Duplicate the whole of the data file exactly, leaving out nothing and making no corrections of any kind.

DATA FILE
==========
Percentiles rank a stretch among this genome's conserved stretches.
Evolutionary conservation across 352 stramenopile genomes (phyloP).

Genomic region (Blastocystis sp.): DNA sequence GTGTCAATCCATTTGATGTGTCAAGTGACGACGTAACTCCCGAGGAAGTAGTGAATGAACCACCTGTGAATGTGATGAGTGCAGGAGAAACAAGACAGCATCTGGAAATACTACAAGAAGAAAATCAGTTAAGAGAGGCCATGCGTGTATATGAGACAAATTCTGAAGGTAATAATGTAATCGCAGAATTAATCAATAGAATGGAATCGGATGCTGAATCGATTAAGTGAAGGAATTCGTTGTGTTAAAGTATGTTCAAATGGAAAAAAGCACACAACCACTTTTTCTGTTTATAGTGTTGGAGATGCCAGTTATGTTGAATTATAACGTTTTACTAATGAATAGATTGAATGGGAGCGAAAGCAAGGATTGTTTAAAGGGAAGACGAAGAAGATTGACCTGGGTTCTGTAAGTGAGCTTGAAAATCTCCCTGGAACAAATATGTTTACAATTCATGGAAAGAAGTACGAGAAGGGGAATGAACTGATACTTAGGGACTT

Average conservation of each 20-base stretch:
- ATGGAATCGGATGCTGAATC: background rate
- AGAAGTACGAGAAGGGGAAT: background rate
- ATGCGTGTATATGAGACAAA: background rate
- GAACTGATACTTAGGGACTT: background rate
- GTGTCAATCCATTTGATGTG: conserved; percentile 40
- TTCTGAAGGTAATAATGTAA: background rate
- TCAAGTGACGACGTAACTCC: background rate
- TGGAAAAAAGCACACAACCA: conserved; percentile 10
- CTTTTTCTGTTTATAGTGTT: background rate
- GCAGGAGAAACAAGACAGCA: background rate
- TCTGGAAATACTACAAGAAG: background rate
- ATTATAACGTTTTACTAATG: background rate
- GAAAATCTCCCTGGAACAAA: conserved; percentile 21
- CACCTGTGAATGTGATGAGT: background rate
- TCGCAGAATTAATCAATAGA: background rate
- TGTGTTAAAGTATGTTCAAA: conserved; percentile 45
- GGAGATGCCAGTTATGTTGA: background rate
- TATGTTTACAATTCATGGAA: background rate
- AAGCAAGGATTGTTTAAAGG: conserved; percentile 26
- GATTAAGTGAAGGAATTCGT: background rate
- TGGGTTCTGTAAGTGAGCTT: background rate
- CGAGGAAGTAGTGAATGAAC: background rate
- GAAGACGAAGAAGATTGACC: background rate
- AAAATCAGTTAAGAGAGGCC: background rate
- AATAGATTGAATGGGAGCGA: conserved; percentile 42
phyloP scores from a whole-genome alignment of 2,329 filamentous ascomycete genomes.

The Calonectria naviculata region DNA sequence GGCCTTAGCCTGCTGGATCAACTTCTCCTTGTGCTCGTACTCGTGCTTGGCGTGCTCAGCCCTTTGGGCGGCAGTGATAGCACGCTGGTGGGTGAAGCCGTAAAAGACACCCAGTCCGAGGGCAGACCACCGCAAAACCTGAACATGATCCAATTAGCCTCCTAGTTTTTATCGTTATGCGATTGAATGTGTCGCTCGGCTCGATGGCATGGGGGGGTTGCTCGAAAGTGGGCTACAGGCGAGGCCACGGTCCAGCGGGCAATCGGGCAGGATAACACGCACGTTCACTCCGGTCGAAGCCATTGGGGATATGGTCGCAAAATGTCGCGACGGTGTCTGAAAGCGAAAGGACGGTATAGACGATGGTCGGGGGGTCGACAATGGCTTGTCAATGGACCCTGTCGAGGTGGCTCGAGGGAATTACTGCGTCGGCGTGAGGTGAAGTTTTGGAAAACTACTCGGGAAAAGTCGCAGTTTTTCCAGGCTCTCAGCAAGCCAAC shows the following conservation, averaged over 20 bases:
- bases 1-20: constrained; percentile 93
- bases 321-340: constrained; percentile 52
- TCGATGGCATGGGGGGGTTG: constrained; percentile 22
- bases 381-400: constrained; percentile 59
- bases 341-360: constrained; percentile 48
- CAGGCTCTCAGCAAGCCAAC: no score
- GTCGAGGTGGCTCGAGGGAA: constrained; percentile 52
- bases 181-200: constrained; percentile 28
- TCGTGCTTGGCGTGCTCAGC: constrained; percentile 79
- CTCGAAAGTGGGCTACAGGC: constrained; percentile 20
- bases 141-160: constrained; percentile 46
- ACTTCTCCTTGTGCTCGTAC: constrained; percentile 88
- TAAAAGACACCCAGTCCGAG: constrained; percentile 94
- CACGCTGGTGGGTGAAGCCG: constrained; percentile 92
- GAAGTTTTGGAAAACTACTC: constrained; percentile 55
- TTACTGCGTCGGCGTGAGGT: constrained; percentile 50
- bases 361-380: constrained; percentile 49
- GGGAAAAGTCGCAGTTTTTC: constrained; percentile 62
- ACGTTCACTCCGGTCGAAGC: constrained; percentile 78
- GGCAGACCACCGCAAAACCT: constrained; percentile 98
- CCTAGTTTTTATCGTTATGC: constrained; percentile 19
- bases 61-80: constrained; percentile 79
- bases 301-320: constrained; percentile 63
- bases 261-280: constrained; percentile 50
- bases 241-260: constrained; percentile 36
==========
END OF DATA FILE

Percentiles rank a stretch among this genome's conserved stretches.
Evolutionary conservation across 352 stramenopile genomes (phyloP).

Genomic region (Blastocystis sp.): DNA sequence GTGTCAATCCATTTGATGTGTCAAGTGACGACGTAACTCCCGAGGAAGTAGTGAATGAACCACCTGTGAATGTGATGAGTGCAGGAGAAACAAGACAGCATCTGGAAATACTACAAGAAGAAAATCAGTTAAGAGAGGCCATGCGTGTATATGAGACAAATTCTGAAGGTAATAATGTAATCGCAGAATTAATCAATAGAATGGAATCGGATGCTGAATCGATTAAGTGAAGGAATTCGTTGTGTTAAAGTATGTTCAAATGGAAAAAAGCACACAACCACTTTTTCTGTTTATAGTGTTGGAGATGCCAGTTATGTTGAATTATAACGTTTTACTAATGAATAGATTGAATGGGAGCGAAAGCAAGGATTGTTTAAAGGGAAGACGAAGAAGATTGACCTGGGTTCTGTAAGTGAGCTTGAAAATCTCCCTGGAACAAATATGTTTACAATTCATGGAAAGAAGTACGAGAAGGGGAATGAACTGATACTTAGGGACTT

Average conservation of each 20-base stretch:
- ATGGAATCGGATGCTGAATC: background rate
- AGAAGTACGAGAAGGGGAAT: background rate
- ATGCGTGTATATGAGACAAA: background rate
- GAACTGATACTTAGGGACTT: background rate
- GTGTCAATCCATTTGATGTG: conserved; percentile 40
- TTCTGAAGGTAATAATGTAA: background rate
- TCAAGTGACGACGTAACTCC: background rate
- TGGAAAAAAGCACACAACCA: conserved; percentile 10
- CTTTTTCTGTTTATAGTGTT: background rate
- GCAGGAGAAACAAGACAGCA: background rate
- TCTGGAAATACTACAAGAAG: background rate
- ATTATAACGTTTTACTAATG: background rate
- GAAAATCTCCCTGGAACAAA: conserved; percentile 21
- CACCTGTGAATGTGATGAGT: background rate
- TCGCAGAATTAATCAATAGA: background rate
- TGTGTTAAAGTATGTTCAAA: conserved; percentile 45
- GGAGATGCCAGTTATGTTGA: background rate
- TATGTTTACAATTCATGGAA: background rate
- AAGCAAGGATTGTTTAAAGG: conserved; percentile 26
- GATTAAGTGAAGGAATTCGT: background rate
- TGGGTTCTGTAAGTGAGCTT: background rate
- CGAGGAAGTAGTGAATGAAC: background rate
- GAAGACGAAGAAGATTGACC: background rate
- AAAATCAGTTAAGAGAGGCC: background rate
- AATAGATTGAATGGGAGCGA: conserved; percentile 42
phyloP scores from a whole-genome alignment of 2,329 filamentous ascomycete genomes.

The Calonectria naviculata region DNA sequence GGCCTTAGCCTGCTGGATCAACTTCTCCTTGTGCTCGTACTCGTGCTTGGCGTGCTCAGCCCTTTGGGCGGCAGTGATAGCACGCTGGTGGGTGAAGCCGTAAAAGACACCCAGTCCGAGGGCAGACCACCGCAAAACCTGAACATGATCCAATTAGCCTCCTAGTTTTTATCGTTATGCGATTGAATGTGTCGCTCGGCTCGATGGCATGGGGGGGTTGCTCGAAAGTGGGCTACAGGCGAGGCCACGGTCCAGCGGGCAATCGGGCAGGATAACACGCACGTTCACTCCGGTCGAAGCCATTGGGGATATGGTCGCAAAATGTCGCGACGGTGTCTGAAAGCGAAAGGACGGTATAGACGATGGTCGGGGGGTCGACAATGGCTTGTCAATGGACCCTGTCGAGGTGGCTCGAGGGAATTACTGCGTCGGCGTGAGGTGAAGTTTTGGAAAACTACTCGGGAAAAGTCGCAGTTTTTCCAGGCTCTCAGCAAGCCAAC shows the following conservation, averaged over 20 bases:
- bases 1-20: constrained; percentile 93
- bases 321-340: constrained; percentile 52
- TCGATGGCATGGGGGGGTTG: constrained; percentile 22
- bases 381-400: constrained; percentile 59
- bases 341-360: constrained; percentile 48
- CAGGCTCTCAGCAAGCCAAC: no score
- GTCGAGGTGGCTCGAGGGAA: constrained; percentile 52
- bases 181-200: constrained; percentile 28
- TCGTGCTTGGCGTGCTCAGC: constrained; percentile 79
- CTCGAAAGTGGGCTACAGGC: constrained; percentile 20
- bases 141-160: constrained; percentile 46
- ACTTCTCCTTGTGCTCGTAC: constrained; percentile 88
- TAAAAGACACCCAGTCCGAG: constrained; percentile 94
- CACGCTGGTGGGTGAAGCCG: constrained; percentile 92
- GAAGTTTTGGAAAACTACTC: constrained; percentile 55
- TTACTGCGTCGGCGTGAGGT: constrained; percentile 50
- bases 361-380: constrained; percentile 49
- GGGAAAAGTCGCAGTTTTTC: constrained; percentile 62
- ACGTTCACTCCGGTCGAAGC: constrained; percentile 78
- GGCAGACCACCGCAAAACCT: constrained; percentile 98
- CCTAGTTTTTATCGTTATGC: constrained; percentile 19
- bases 61-80: constrained; percentile 79
- bases 301-320: constrained; percentile 63
- bases 261-280: constrained; percentile 50
- bases 241-260: constrained; percentile 36